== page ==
European Union Law Over State Regulations In Online Gaming Case Upheld By The ECJ
Friday, 29. January 2010

The affect of European Union law on gaming regulations as they pertain to individual states within the Union was clarified in a recent decision by the European Union Court of Justice. The EJC ruling in the case, Winner Wetten v. Mayor of Bergheim, earlier this month stated that all national gaming laws needed to be consistent with EU law, denying German exception to the preexisting EU regulation allowing for free trade and fair competition.

At the heart of the case was German company Winner Wetten that was accepting sports bets on behalf of Tipico, a Maltese company. While Tipico maintains a Maltese gambling license, the mayor of Bergheim ordered Winner Wetten to cease its betting operations as they lacked a gaming license issued by the Land of North Rhine-Westphalia. Winner Wetten brought the case before the EJC claiming that the mayor’s actions violated EU treaty law promising companies the freedom to establish a business and provide services.

An opinion on the matter was issued on January 26, 20010 by Advocate General Bot of the EJC favoring Winner Wetten, stating that the existing laws of the Land of North Rhine-Westphalia regarding sports betting were in violation of EU law. The German state of North Rhine-Westphalia has issued only one gaming license to date to the Westdeutsche Lotterie, one of a number of state run lotteries in Germany.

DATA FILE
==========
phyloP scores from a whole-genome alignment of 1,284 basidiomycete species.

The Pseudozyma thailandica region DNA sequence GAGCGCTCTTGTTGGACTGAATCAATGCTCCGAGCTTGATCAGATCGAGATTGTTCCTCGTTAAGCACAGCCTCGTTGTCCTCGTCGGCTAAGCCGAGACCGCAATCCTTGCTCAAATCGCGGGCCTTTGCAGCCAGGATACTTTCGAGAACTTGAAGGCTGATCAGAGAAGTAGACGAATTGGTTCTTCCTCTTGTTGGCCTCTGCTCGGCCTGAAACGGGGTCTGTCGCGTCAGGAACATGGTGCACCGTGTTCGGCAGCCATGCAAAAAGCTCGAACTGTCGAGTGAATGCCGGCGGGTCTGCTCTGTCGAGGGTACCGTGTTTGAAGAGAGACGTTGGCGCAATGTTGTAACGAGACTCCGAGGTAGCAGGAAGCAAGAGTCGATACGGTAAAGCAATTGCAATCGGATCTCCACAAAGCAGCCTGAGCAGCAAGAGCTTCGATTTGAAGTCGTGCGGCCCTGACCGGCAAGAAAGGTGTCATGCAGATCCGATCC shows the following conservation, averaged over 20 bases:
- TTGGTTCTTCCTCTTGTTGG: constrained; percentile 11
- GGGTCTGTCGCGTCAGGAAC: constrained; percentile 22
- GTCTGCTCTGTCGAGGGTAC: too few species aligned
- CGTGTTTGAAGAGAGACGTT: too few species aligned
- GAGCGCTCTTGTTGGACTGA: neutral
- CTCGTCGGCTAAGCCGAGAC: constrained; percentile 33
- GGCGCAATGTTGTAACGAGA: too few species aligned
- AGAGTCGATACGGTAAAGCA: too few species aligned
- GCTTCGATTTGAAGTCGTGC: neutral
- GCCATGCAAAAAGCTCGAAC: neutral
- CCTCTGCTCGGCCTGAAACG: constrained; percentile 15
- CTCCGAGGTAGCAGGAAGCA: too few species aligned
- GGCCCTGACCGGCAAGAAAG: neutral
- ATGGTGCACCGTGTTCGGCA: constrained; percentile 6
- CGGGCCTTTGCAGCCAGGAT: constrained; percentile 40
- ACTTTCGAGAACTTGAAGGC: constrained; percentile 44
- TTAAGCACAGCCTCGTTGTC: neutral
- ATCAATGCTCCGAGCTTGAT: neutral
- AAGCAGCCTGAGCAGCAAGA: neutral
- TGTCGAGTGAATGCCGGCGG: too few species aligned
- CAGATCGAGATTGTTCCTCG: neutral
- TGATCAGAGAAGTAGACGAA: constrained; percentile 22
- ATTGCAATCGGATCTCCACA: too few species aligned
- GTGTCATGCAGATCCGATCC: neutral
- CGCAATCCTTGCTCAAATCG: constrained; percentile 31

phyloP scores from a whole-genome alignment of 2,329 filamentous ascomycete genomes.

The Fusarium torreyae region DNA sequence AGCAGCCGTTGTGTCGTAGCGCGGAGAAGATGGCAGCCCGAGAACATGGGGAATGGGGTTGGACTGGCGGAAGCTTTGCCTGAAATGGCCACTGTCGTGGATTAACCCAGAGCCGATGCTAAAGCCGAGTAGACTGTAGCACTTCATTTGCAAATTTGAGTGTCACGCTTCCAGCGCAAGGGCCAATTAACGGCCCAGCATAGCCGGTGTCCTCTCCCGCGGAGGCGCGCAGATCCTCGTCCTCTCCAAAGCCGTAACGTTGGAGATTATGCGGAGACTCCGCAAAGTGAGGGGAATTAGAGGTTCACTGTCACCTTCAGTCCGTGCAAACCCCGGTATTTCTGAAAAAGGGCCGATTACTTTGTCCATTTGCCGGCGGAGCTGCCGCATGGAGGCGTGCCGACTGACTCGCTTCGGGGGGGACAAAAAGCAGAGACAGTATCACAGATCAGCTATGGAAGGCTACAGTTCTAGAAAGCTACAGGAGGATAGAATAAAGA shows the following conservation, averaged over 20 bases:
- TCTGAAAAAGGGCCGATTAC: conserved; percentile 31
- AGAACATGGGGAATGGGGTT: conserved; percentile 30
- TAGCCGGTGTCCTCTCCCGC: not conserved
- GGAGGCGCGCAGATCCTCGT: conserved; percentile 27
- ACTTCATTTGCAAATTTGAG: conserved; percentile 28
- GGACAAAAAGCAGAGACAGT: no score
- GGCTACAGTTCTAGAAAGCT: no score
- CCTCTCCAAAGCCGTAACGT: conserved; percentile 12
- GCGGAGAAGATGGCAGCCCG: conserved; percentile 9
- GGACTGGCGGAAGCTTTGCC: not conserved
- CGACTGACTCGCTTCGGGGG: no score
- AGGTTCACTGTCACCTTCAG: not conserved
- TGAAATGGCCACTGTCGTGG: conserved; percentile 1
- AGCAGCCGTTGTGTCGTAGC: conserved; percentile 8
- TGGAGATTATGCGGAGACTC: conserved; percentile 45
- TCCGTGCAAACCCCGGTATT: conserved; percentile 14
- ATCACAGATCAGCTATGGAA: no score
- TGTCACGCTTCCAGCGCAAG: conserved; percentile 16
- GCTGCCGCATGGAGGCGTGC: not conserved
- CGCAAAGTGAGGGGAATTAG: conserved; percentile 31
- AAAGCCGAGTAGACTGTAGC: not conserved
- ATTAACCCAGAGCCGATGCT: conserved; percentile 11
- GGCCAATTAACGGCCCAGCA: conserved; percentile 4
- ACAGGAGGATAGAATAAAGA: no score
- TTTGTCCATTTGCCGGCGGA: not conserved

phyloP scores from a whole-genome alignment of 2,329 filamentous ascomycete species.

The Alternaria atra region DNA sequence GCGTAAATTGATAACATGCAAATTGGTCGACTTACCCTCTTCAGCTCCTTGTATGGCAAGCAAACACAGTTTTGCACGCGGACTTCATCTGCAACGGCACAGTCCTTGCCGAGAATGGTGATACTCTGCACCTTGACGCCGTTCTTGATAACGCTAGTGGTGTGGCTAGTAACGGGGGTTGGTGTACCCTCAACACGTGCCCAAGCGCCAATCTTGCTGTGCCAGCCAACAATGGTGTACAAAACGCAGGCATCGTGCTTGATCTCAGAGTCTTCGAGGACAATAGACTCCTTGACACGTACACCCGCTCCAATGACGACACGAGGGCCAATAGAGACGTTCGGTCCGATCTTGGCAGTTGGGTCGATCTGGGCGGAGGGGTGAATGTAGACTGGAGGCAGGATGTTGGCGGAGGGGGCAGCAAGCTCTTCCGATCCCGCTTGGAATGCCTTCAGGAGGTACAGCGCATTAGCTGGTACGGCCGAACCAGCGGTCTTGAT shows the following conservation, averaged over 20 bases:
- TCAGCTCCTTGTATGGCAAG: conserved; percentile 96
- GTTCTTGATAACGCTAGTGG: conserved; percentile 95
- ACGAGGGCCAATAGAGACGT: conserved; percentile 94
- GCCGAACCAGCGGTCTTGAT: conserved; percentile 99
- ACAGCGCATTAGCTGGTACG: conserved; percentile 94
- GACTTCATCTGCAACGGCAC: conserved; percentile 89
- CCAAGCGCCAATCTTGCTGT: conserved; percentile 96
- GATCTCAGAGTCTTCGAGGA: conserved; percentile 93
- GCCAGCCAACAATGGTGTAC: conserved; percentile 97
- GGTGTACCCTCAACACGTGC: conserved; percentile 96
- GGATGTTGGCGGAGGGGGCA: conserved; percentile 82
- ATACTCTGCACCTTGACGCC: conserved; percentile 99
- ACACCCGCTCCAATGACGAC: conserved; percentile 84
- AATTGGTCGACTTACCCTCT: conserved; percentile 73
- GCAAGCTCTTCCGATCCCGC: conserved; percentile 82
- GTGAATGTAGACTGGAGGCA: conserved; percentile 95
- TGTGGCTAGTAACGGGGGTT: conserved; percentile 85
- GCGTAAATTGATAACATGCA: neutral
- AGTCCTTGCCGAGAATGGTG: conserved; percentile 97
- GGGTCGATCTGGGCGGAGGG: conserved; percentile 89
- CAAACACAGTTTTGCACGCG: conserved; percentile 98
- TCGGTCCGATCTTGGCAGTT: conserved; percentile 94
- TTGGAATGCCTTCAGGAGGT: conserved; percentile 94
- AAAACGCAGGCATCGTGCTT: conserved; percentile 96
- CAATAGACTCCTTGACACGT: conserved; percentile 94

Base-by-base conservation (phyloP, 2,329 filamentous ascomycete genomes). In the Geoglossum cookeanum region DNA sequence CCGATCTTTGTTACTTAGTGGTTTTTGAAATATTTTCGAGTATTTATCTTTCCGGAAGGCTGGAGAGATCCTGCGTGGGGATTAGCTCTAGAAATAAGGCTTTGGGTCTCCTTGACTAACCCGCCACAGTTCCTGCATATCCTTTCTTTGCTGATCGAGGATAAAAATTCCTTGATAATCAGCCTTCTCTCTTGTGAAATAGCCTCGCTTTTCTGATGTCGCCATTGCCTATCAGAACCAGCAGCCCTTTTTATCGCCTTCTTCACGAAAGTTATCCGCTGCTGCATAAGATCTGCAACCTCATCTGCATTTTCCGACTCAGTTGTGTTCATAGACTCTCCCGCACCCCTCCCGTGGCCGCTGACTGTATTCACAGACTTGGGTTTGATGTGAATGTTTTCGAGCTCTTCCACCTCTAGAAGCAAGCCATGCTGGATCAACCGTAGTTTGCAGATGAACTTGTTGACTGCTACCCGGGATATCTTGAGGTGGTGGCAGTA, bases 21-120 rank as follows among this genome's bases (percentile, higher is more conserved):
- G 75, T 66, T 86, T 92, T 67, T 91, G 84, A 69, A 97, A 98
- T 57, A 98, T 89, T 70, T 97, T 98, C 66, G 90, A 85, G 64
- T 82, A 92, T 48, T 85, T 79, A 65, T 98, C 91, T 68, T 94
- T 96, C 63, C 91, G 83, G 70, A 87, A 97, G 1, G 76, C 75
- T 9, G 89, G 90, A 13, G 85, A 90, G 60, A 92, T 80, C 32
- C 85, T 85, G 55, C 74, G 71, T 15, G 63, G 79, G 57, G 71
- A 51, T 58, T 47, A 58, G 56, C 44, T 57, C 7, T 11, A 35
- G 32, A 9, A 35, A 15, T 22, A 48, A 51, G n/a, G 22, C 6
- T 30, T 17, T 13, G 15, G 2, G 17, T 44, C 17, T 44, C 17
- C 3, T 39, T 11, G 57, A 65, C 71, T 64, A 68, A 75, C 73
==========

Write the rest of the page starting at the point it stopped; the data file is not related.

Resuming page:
The German government argued in the case that Germany should be granted exception to EU treaty laws stating the case pertained to online gaming versus some other type of business. Advocate General Bot ruled that EU law does not allow for such exceptions and took it a step further by stating that it would not be in the interest of European consumers to make exceptions that prevent consistency in regulation, even in online gaming. In the end, Advocate General Bot’s ruling means that state laws must be consistent with EU treaty laws, without exception.

The European Gaming and Betting Association (EGBA) was quick to comment on the landmark ruling on their organization’s official website. EGBA Secretary General Sigrid Ligne made it clear stating that the “opinion is crucial for developments in German.” Ligne stated that the EGBA fully supports Advocate General Bot’s ruling and hopes that it will hail an era of more consistent regulation of online gambling throughout the European Union.

Advocate General Bot’s ruling in the Winner Wetten case stands in absolute contrast to the gambling-related decision issued last fall by the EJC in the case stemming from the sponsorship of a Portuguese soccer team by the online gaming group bwin even though bwin did not have a license to offer gambling services in Portugal. The government of Portugal enjoys a statewide monopoly on online gaming and ordered the sponsorship deal to cease immediately. In ruling in favor of Portugal, the EJC stated that Portugal’s gaming restrictions were both reasonable and legal.

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